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In Maharashtra, Opposition is fighting ‘rulers from Delhi’

In Maharashtra, Opposition is fighting ‘rulers from Delhi’

Like Santaji Ghorpade and Dhanaji Jadhav in the 17th century, Uddhav Thackeray and Sharad Pawar have been able to retaliate against BJP’s Delhi leadership by focusing on local issues

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Last Updated : 29 April 2024, 05:26 IST
Last Updated : 29 April 2024, 05:26 IST
Last Updated : 29 April 2024, 05:26 IST
Last Updated : 29 April 2024, 05:26 IST
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The way politics has taken a turn in Maharashtra in the past few years has an unmistakable throwback to the days of the great Maratha warrior Chhatrapati Shivaji Maharaj and the attempts to subjugate him and his followers by the most powerful as also the most controversial of Mughal emperors, Aurangzeb.

When Shivaji died, and his son Sambhaji was caught and killed by the Mughals, Aurangzeb thought that it was time to snuff out the rebellion in the Deccan once and for all, and moved to Maharashtra to personally lead the campaign.

However, Shivaji’s two valiant soldiers held fort, and through guerilla warfare brought the mighty Mughal empire to its knees; which led to the death of Aurangzeb on Marathi soil as a broken man. Santaji Ghorpade and Dhanaji Jadhav are heroes in Marathi folklore for rising to the occasion at the most critical time.

Cut to the present, the way Uddhav Thackeray and Sharad Pawar have led the counter-offensive after splits in their respective political parties and attempts to marginalise them is turning out to be a bolt from the blue for the Bharatiya Janata Party (BJP)’s leadership, especially for Prime Minister Narendra Modi and Home Minister Amit Shah.

Amid the fierce electoral battle, the BJP-led National Democratic Alliance (NDA) has changed its focus from targeting Thackeray and Pawar, fearing an adverse fallout. The ruling side is dreading the sympathy factor working in favour of Thackeray and Pawar.

The NDA’s refrain is that the Lok Sabha polls are a tussle between Modi and Congress leader Rahul Gandhi. Nothing more, nothing less. It is intended to brush under the carpet the regional overtones of the Maharashtra campaign at a time when there is a growing impression that Thackeray and Pawar have been wronged.

Thackeray and Pawar are attempting to make the most of this sentiment because they know the tricks and the terrain, and have learnt the tactics and the tantrums of their detractors. Their desire and design are to fight the elections on local issues.

The Marathi word increasingly being used by the Opposition against the BJP is ‘Delhishwar’ meaning ‘the rulers of Delhi’, which has a Mughal connotation, and is not considered auspicious or politically correct in Shivaji’s Maharashtra.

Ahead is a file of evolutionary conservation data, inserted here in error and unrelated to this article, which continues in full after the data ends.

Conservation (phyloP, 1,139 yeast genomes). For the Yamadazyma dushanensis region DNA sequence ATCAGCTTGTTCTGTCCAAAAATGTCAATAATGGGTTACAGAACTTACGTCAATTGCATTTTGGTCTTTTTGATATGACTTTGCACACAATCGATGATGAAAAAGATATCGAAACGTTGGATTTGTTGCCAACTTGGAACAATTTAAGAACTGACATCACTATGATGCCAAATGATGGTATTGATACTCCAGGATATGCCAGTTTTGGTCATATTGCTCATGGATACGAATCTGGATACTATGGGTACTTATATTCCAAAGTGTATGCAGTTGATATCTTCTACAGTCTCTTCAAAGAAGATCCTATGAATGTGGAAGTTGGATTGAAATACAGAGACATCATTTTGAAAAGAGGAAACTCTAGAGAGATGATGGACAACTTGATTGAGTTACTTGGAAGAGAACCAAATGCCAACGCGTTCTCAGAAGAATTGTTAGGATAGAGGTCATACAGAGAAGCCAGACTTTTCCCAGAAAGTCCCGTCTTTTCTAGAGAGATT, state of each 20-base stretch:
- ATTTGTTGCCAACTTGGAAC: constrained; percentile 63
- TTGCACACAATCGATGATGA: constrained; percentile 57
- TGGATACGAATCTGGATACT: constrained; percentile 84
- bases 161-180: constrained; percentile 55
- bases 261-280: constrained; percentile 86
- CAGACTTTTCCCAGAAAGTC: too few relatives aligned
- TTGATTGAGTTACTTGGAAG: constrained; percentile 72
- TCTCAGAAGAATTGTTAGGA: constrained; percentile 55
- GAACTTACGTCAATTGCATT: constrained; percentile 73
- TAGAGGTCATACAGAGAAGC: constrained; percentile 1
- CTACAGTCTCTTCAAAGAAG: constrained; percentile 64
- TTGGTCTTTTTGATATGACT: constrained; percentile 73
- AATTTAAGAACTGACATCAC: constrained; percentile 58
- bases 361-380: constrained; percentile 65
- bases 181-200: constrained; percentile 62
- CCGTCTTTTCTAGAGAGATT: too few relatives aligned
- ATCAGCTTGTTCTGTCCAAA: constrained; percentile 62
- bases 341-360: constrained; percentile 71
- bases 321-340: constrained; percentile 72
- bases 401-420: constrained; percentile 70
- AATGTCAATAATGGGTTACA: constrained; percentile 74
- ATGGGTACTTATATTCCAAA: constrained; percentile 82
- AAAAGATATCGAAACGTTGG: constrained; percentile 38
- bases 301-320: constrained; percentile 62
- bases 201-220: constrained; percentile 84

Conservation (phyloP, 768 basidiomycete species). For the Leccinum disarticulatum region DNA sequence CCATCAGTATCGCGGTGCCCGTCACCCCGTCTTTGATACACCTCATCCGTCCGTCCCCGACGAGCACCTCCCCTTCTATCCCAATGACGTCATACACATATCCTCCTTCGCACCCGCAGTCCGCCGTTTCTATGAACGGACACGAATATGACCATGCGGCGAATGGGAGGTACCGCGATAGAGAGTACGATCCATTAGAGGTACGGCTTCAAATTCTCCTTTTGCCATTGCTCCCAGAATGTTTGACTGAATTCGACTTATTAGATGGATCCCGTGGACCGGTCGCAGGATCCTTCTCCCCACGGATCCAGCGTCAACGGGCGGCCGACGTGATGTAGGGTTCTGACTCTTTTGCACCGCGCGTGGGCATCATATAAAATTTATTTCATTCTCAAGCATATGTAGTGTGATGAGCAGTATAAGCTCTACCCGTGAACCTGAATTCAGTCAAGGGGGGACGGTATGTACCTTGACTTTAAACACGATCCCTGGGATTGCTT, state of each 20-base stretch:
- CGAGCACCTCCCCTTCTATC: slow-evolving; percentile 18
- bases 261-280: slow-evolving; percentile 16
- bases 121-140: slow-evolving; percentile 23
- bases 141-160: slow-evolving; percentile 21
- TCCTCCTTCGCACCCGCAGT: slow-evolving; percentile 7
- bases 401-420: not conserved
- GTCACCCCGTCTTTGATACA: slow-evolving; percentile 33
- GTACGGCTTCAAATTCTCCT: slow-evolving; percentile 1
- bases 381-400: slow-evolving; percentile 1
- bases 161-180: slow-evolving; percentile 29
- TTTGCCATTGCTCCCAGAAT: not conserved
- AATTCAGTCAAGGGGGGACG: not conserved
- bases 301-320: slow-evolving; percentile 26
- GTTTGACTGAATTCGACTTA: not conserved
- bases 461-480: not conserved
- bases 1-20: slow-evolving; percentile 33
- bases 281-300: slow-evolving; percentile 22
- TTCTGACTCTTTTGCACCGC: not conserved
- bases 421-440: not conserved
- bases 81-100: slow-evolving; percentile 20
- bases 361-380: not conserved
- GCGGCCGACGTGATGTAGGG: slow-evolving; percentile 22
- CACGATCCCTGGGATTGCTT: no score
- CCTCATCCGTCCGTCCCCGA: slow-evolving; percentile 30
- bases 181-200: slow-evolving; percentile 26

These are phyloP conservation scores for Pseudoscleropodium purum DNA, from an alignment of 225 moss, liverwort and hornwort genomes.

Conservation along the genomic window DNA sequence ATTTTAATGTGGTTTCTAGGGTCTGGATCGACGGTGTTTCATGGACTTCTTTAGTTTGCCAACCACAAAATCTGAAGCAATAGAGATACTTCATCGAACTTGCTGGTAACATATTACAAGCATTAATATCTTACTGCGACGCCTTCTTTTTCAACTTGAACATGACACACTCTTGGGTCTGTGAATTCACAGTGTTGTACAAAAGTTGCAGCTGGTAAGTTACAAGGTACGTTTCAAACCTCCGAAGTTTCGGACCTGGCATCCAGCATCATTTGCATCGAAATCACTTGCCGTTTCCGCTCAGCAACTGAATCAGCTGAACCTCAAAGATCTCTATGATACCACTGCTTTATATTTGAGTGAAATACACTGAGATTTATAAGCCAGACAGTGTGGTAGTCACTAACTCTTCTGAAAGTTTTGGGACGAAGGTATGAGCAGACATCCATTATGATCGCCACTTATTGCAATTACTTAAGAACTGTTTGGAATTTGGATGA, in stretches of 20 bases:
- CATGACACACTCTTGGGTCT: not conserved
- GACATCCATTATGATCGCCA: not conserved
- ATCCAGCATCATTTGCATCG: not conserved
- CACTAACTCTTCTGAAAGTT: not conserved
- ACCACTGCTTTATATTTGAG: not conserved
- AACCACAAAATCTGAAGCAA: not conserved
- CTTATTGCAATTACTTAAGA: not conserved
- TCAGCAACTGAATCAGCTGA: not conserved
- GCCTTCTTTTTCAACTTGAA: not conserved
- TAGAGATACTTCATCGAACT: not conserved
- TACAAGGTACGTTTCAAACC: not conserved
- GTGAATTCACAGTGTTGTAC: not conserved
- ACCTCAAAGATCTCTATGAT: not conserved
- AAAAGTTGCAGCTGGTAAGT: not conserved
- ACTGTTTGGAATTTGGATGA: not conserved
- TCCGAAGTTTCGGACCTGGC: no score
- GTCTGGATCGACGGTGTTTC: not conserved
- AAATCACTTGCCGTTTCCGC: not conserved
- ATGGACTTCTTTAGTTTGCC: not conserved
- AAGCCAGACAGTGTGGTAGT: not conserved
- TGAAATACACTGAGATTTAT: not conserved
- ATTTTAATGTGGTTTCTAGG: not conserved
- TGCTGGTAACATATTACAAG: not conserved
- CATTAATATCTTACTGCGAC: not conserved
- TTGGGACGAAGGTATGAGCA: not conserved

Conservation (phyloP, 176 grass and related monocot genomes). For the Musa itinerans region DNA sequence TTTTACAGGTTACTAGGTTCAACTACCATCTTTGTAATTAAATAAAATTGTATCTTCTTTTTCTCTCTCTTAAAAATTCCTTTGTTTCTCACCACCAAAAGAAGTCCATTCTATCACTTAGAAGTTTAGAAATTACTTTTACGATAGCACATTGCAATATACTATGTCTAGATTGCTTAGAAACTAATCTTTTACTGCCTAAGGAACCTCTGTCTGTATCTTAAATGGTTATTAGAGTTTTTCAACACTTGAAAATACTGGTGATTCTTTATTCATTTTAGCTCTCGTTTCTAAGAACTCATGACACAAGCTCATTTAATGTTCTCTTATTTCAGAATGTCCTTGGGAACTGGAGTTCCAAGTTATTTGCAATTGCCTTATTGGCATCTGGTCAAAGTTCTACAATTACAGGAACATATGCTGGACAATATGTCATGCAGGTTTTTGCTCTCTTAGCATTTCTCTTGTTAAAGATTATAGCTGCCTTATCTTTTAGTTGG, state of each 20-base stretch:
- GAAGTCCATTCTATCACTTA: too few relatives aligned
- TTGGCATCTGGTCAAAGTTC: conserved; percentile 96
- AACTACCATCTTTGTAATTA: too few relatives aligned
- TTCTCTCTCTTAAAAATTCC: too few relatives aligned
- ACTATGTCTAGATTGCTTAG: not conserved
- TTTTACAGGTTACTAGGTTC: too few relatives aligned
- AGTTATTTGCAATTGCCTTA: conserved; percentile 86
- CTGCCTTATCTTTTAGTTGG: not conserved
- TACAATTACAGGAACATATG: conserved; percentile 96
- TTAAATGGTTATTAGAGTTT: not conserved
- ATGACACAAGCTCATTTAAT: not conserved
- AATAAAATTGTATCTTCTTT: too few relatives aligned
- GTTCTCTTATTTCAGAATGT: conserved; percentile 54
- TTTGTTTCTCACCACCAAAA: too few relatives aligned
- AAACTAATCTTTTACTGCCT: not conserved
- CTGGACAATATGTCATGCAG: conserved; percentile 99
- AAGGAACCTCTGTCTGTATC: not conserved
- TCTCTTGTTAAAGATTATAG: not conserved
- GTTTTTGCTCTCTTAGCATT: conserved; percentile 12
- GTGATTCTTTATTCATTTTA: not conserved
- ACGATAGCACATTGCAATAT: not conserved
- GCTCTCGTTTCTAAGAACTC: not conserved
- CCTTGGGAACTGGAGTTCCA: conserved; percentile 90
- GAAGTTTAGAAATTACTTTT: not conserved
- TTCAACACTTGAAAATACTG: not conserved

Local BJP leaders have been wearied of the sympathy factor so much that some of them have appealed to the voters not to be swayed by emotions. ‘Don’t vote by becoming sentimental’, is the refrain.

The BJP’s roping in Raj Thackeray, the Maharashtra Navnirman Sena (MNS) chief and estranged cousin of Uddhav Thackeray, to the campaign is signal enough that the battle ahead is fierce, and needs ‘all hands on deck’. 

Uddhav Thackeray lacks the charisma of his late father and Shiv Sena founder Bal Thackeray, but more than makes up for that through his political skills. If Bal Thackeray’s word was law, Uddhav Thackeray’s focus is more on ground politics and strategy. 

A few months back it looked doubtful whether Pawar and Uddhav Thackeray would get credible candidates to stand from their respective parties because both leaders lost MPs, MLAs, and local leaders in droves when their parties split. But Pawar showed why he is considered the tallest Maratha leader, and now the tide favours his faction of the Nationalist Congress Party and Uddhav Thackeray’s Shiv Sena faction.

Usually, the BJP is quick to take note of the changes in society and adapt its politics accordingly. This time, however, the national party’s politics to dominate Maharashtra is backfiring. The BJP’s tactics to cut its regional allies, the Eknath Shinde’s Shiv Sena faction and the Ajit Pawar-led NCP, to size, has given the Opposition ammunition.

The Maha Vikas Aghadi, comprising Uddhav Thackeray’s Shiv Sena faction, Sharad Pawar’s faction of the NCP, and the Congress, has an edge over the NDA in Maharashtra because the two regional leaders (Sharad Pawar and Uddhav Thackeray) have a good rapport with the Congress and its central leadership.

Like Santaji and Dhanaji in the 17th century, Uddhav Thackeray and Sharad Pawar have been able to retaliate against BJP’s Delhi leadership by focusing on local issues, be a ban on onion exports or the problems faced by farmers — including a spate of suicides. Also, amid the vexed issue of the Maratha reservation, larger issues like a fair deal to the weaker sections and the alleged attempts to tamper with the Constitution do find resonance in the state.

(Sunil Gatade and Venkatesh Kesari are senior journalists.)

Disclaimer: The views expressed above are the author's own. They do not necessarily reflect the views of DH.

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